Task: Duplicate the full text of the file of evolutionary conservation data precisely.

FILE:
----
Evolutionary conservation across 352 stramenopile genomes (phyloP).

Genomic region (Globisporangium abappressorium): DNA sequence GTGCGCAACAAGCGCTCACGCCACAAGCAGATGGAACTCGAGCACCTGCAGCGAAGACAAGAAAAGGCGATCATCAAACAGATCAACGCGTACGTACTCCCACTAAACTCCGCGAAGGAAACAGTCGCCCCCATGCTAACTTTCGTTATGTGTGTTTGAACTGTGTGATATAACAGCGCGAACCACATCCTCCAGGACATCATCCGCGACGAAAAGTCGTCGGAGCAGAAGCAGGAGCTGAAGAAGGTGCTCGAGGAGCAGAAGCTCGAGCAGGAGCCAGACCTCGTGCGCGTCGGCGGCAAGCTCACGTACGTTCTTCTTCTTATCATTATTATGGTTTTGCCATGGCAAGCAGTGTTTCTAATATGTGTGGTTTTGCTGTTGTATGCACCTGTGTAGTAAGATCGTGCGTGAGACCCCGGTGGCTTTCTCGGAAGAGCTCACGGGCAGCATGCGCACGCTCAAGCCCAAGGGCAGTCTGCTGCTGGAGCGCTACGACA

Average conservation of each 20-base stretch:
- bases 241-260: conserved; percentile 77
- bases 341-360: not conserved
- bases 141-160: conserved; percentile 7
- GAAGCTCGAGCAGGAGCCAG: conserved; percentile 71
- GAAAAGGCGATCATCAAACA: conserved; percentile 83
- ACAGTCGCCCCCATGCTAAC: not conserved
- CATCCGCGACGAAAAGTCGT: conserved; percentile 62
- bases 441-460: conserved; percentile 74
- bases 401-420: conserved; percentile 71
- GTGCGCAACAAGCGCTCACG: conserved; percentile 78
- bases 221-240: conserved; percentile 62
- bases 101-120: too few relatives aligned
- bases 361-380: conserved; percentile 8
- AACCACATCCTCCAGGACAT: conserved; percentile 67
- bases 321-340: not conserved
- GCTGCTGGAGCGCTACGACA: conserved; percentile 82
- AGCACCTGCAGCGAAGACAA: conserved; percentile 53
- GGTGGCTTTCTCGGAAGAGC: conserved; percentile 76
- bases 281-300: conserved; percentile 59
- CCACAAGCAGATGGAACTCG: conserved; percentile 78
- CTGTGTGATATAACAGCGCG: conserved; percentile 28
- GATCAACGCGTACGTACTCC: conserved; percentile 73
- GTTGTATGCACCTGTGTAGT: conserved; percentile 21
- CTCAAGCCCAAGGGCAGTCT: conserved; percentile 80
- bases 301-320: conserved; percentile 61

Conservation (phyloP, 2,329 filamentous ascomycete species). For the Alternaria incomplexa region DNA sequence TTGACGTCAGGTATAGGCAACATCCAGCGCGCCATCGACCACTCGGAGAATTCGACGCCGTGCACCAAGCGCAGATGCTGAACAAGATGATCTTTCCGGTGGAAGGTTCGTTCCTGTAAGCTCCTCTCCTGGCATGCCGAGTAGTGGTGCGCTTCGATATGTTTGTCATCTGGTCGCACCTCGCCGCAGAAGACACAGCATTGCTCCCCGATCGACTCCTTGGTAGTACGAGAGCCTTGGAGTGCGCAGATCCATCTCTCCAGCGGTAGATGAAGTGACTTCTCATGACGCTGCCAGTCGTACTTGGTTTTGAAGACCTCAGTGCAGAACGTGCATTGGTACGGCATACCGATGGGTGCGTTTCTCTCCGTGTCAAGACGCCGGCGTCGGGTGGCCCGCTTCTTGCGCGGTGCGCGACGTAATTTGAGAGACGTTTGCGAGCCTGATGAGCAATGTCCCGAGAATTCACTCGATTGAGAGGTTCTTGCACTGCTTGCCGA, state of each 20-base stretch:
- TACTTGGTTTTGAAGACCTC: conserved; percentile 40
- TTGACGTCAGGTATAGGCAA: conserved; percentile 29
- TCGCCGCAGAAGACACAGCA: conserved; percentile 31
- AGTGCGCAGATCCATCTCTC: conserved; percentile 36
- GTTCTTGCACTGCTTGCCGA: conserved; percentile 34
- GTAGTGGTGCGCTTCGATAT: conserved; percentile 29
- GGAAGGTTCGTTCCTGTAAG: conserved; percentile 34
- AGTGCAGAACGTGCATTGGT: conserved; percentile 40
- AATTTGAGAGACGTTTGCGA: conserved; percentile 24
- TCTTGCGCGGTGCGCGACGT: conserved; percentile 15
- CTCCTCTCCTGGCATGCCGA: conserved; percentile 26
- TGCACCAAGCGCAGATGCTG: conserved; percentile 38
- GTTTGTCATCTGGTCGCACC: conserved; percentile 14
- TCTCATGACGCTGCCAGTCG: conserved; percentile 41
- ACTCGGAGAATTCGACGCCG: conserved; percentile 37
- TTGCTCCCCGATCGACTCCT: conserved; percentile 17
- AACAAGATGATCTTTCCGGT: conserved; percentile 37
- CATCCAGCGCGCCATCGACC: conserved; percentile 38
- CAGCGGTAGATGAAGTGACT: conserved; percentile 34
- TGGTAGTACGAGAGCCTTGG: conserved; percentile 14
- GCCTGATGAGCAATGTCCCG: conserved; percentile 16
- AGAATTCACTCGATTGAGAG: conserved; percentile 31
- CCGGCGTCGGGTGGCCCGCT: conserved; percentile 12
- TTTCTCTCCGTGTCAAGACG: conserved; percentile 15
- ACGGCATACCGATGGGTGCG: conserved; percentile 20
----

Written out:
Evolutionary conservation across 352 stramenopile genomes (phyloP).

Genomic region (Globisporangium abappressorium): DNA sequence GTGCGCAACAAGCGCTCACGCCACAAGCAGATGGAACTCGAGCACCTGCAGCGAAGACAAGAAAAGGCGATCATCAAACAGATCAACGCGTACGTACTCCCACTAAACTCCGCGAAGGAAACAGTCGCCCCCATGCTAACTTTCGTTATGTGTGTTTGAACTGTGTGATATAACAGCGCGAACCACATCCTCCAGGACATCATCCGCGACGAAAAGTCGTCGGAGCAGAAGCAGGAGCTGAAGAAGGTGCTCGAGGAGCAGAAGCTCGAGCAGGAGCCAGACCTCGTGCGCGTCGGCGGCAAGCTCACGTACGTTCTTCTTCTTATCATTATTATGGTTTTGCCATGGCAAGCAGTGTTTCTAATATGTGTGGTTTTGCTGTTGTATGCACCTGTGTAGTAAGATCGTGCGTGAGACCCCGGTGGCTTTCTCGGAAGAGCTCACGGGCAGCATGCGCACGCTCAAGCCCAAGGGCAGTCTGCTGCTGGAGCGCTACGACA

Average conservation of each 20-base stretch:
- bases 241-260: conserved; percentile 77
- bases 341-360: not conserved
- bases 141-160: conserved; percentile 7
- GAAGCTCGAGCAGGAGCCAG: conserved; percentile 71
- GAAAAGGCGATCATCAAACA: conserved; percentile 83
- ACAGTCGCCCCCATGCTAAC: not conserved
- CATCCGCGACGAAAAGTCGT: conserved; percentile 62
- bases 441-460: conserved; percentile 74
- bases 401-420: conserved; percentile 71
- GTGCGCAACAAGCGCTCACG: conserved; percentile 78
- bases 221-240: conserved; percentile 62
- bases 101-120: too few relatives aligned
- bases 361-380: conserved; percentile 8
- AACCACATCCTCCAGGACAT: conserved; percentile 67
- bases 321-340: not conserved
- GCTGCTGGAGCGCTACGACA: conserved; percentile 82
- AGCACCTGCAGCGAAGACAA: conserved; percentile 53
- GGTGGCTTTCTCGGAAGAGC: conserved; percentile 76
- bases 281-300: conserved; percentile 59
- CCACAAGCAGATGGAACTCG: conserved; percentile 78
- CTGTGTGATATAACAGCGCG: conserved; percentile 28
- GATCAACGCGTACGTACTCC: conserved; percentile 73
- GTTGTATGCACCTGTGTAGT: conserved; percentile 21
- CTCAAGCCCAAGGGCAGTCT: conserved; percentile 80
- bases 301-320: conserved; percentile 61

Conservation (phyloP, 2,329 filamentous ascomycete species). For the Alternaria incomplexa region DNA sequence TTGACGTCAGGTATAGGCAACATCCAGCGCGCCATCGACCACTCGGAGAATTCGACGCCGTGCACCAAGCGCAGATGCTGAACAAGATGATCTTTCCGGTGGAAGGTTCGTTCCTGTAAGCTCCTCTCCTGGCATGCCGAGTAGTGGTGCGCTTCGATATGTTTGTCATCTGGTCGCACCTCGCCGCAGAAGACACAGCATTGCTCCCCGATCGACTCCTTGGTAGTACGAGAGCCTTGGAGTGCGCAGATCCATCTCTCCAGCGGTAGATGAAGTGACTTCTCATGACGCTGCCAGTCGTACTTGGTTTTGAAGACCTCAGTGCAGAACGTGCATTGGTACGGCATACCGATGGGTGCGTTTCTCTCCGTGTCAAGACGCCGGCGTCGGGTGGCCCGCTTCTTGCGCGGTGCGCGACGTAATTTGAGAGACGTTTGCGAGCCTGATGAGCAATGTCCCGAGAATTCACTCGATTGAGAGGTTCTTGCACTGCTTGCCGA, state of each 20-base stretch:
- TACTTGGTTTTGAAGACCTC: conserved; percentile 40
- TTGACGTCAGGTATAGGCAA: conserved; percentile 29
- TCGCCGCAGAAGACACAGCA: conserved; percentile 31
- AGTGCGCAGATCCATCTCTC: conserved; percentile 36
- GTTCTTGCACTGCTTGCCGA: conserved; percentile 34
- GTAGTGGTGCGCTTCGATAT: conserved; percentile 29
- GGAAGGTTCGTTCCTGTAAG: conserved; percentile 34
- AGTGCAGAACGTGCATTGGT: conserved; percentile 40
- AATTTGAGAGACGTTTGCGA: conserved; percentile 24
- TCTTGCGCGGTGCGCGACGT: conserved; percentile 15
- CTCCTCTCCTGGCATGCCGA: conserved; percentile 26
- TGCACCAAGCGCAGATGCTG: conserved; percentile 38
- GTTTGTCATCTGGTCGCACC: conserved; percentile 14
- TCTCATGACGCTGCCAGTCG: conserved; percentile 41
- ACTCGGAGAATTCGACGCCG: conserved; percentile 37
- TTGCTCCCCGATCGACTCCT: conserved; percentile 17
- AACAAGATGATCTTTCCGGT: conserved; percentile 37
- CATCCAGCGCGCCATCGACC: conserved; percentile 38
- CAGCGGTAGATGAAGTGACT: conserved; percentile 34
- TGGTAGTACGAGAGCCTTGG: conserved; percentile 14
- GCCTGATGAGCAATGTCCCG: conserved; percentile 16
- AGAATTCACTCGATTGAGAG: conserved; percentile 31
- CCGGCGTCGGGTGGCCCGCT: conserved; percentile 12
- TTTCTCTCCGTGTCAAGACG: conserved; percentile 15
- ACGGCATACCGATGGGTGCG: conserved; percentile 20